It will require more processing power for spammers to send out lots and lots of spam. Each message would need its own checksum if they are guessing at a valid name tag.

    This would really make it so that you have different email addresses, without all the aliasing. You want to use a business address? Make one of your name tags "Business", and assign that nametag to a folder just for that.

    Adding this to email clients would be a trivial task.

    Done at the client level, so it adds no server processing overhead.

    Cons:

    Spammers will start trading name tags too, so changing your MAIN name tag every so often would probably be necessary.

    Getting this to be accepted everywhere would be quite a chore.

    Maybe this won't work. I don't know.

  • To the "Axis of Evil?"
  • by Thr34d (42275) on Wednesday February 20, 2002 @01:07PM (#3039021) Homepage
    I've had the fortune (misfortune) to deal with some of this first hand.

    About 1.5 years ago I was working for iPlanet as a backline support person. The summer of 2000 we had a rash of Asian telecos running our e-mail server and crashing and burning.

    So I got sent to Asia to try and figure out what was going on at our three largest telcos there, Unitel [unitel.co.kr] and Hanaro Telecom in Korea and Jiangsu Telecom (can't find their homepage at the moment) in China.

    What I found in both cases was frightening. Pro-Serv had done a good job of implementing a mail system that would handle a normal user load just fine. But, in both cases the load was 5 times what was planned for. So the servers we're dying under the load.

    After very little investigation it found out that several of the subscribers were spamming via their ISP. When I first pointed this out to the powers that be there I got a blank reply along the lines fo "So?".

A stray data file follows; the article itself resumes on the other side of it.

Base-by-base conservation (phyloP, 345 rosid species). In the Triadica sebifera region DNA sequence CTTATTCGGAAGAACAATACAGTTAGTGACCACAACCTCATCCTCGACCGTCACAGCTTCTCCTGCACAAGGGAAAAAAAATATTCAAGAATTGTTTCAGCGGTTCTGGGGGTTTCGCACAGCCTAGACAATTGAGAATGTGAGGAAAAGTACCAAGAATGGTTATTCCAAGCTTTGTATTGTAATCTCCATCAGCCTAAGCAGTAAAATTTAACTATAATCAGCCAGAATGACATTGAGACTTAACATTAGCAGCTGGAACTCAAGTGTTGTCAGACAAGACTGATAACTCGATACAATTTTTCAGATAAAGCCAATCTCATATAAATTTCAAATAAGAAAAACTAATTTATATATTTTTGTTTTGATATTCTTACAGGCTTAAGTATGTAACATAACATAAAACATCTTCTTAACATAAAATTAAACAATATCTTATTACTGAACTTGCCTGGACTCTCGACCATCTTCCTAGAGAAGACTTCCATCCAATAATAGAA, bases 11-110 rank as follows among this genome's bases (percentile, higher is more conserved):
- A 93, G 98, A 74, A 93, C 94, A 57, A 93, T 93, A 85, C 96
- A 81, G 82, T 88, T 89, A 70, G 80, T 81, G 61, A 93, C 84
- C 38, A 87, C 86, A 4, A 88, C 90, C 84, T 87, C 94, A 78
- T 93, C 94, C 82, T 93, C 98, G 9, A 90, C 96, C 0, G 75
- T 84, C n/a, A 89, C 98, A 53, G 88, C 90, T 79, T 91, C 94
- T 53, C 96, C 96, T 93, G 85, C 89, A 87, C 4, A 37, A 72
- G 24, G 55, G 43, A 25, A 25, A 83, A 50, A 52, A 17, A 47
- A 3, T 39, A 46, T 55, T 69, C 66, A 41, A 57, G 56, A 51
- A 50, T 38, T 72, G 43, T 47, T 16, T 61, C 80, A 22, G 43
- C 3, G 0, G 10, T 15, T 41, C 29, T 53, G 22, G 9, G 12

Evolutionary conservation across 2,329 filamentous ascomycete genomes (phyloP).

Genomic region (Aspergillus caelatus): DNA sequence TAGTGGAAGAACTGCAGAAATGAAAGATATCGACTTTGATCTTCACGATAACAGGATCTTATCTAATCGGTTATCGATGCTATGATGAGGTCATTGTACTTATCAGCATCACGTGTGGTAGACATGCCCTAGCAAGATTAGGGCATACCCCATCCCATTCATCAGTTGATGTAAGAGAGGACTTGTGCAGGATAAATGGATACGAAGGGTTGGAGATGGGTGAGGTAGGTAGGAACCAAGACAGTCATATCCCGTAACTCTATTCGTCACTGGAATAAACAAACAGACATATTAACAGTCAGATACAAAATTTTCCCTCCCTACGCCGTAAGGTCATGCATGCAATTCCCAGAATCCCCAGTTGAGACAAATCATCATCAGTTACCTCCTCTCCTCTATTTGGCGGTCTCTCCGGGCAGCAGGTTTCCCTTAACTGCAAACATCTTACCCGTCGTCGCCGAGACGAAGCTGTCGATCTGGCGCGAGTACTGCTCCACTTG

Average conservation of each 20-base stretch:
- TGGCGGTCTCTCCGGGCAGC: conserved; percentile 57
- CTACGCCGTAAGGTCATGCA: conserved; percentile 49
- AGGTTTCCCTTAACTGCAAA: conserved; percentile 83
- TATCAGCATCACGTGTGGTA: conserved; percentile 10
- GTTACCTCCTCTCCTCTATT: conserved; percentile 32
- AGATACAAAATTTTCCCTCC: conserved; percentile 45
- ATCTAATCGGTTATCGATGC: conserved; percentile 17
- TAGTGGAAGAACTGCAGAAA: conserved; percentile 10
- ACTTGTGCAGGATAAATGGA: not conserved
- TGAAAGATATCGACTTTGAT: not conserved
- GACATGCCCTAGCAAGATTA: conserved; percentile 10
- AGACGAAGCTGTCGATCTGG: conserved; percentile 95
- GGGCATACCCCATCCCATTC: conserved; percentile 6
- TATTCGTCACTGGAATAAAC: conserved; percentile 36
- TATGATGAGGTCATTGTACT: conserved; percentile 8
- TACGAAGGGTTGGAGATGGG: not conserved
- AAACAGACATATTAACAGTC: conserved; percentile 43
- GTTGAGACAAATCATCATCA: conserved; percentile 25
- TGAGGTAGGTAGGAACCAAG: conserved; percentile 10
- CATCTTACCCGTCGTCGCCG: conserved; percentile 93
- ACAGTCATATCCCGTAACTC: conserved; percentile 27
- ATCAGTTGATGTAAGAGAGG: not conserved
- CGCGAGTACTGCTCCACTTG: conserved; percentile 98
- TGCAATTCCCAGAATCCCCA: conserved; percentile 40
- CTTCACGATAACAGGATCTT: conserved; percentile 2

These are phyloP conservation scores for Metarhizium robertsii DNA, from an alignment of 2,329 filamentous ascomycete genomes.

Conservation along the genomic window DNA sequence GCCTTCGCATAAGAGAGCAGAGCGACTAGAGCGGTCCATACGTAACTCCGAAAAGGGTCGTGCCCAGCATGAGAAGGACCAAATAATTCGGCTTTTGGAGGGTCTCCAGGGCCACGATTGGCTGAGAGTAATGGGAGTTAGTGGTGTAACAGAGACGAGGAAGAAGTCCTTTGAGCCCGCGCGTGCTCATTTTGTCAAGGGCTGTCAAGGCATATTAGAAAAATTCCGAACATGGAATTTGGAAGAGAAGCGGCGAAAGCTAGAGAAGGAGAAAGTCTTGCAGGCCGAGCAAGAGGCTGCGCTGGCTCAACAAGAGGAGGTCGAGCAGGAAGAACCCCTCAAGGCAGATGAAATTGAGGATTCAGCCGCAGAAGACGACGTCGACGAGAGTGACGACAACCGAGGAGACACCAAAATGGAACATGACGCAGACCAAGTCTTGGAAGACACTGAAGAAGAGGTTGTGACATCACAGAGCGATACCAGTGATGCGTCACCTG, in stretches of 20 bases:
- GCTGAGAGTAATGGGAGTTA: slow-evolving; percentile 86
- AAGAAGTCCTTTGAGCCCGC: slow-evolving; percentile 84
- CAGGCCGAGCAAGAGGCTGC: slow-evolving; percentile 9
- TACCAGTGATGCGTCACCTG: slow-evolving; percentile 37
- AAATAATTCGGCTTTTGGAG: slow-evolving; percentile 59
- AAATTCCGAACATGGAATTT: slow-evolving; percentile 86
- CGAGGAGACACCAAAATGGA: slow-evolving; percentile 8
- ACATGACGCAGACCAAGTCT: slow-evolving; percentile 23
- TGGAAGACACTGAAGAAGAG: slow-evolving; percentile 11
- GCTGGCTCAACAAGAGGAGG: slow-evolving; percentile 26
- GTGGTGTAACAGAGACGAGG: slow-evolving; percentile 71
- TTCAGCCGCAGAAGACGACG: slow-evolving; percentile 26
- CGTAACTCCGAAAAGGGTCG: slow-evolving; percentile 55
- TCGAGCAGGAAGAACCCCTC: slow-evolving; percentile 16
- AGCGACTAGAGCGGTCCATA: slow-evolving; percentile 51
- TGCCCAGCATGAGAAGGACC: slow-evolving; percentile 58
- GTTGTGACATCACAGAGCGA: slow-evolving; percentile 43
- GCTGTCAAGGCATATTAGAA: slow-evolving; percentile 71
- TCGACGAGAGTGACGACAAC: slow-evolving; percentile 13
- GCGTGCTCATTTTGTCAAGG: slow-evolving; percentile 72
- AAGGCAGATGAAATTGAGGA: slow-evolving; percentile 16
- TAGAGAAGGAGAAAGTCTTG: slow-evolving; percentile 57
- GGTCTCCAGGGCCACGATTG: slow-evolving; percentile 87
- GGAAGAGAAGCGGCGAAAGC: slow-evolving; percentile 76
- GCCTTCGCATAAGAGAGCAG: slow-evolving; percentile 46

As management and I delved into it the opinion that the ISP was forming was that these are customers, we can't just cut them off, they will leave and we will lose money.

    I tried the normal counters like, "The abusers are bringing down the service for your normal subscribers. The normal subscribers are getting mad (some even started anti Unitel sites) and they're going to leave in droves if this keeps up. And then all you're going to be left with is a few subscribers who are costing you more in the long run. Bandwidth costs associated with the spamming, hardware upkeep for a few users, etc.

    The sysadmins and techs got all this but management was so scared of losing a customer and that customers money that they would not dare do a thing about it.

    I ended up leaving both sites having accomplished stabilizing the systems as much as I could but not solving the actual problem, getting the ISP to come up with and enforce some terms of service.

    So to me what it comes down to is capitalism run amok, espically in Korea. Management is so blinded by "making it big" they fail to see the real disaster looming on the horizon.

    Don't blame uncaring techs, blame the top level for driving this thing into the ground.

    At least I can say I had a great time visiting those countries and taking in the other parts of their real culture. But, July in Seoul is miserable.
  • fight spam (Score:3, Informative)

    by 4444444 (444444) <4444444444444444 ... 444444@lenny.com> on Thursday February 21, 2002 @09:23AM (#3044292) Homepage
    we can all fight spammers use spamcop.net

To restore a sense of reality, I think Walt Disney should have a Hardluckland. -- Jack Paar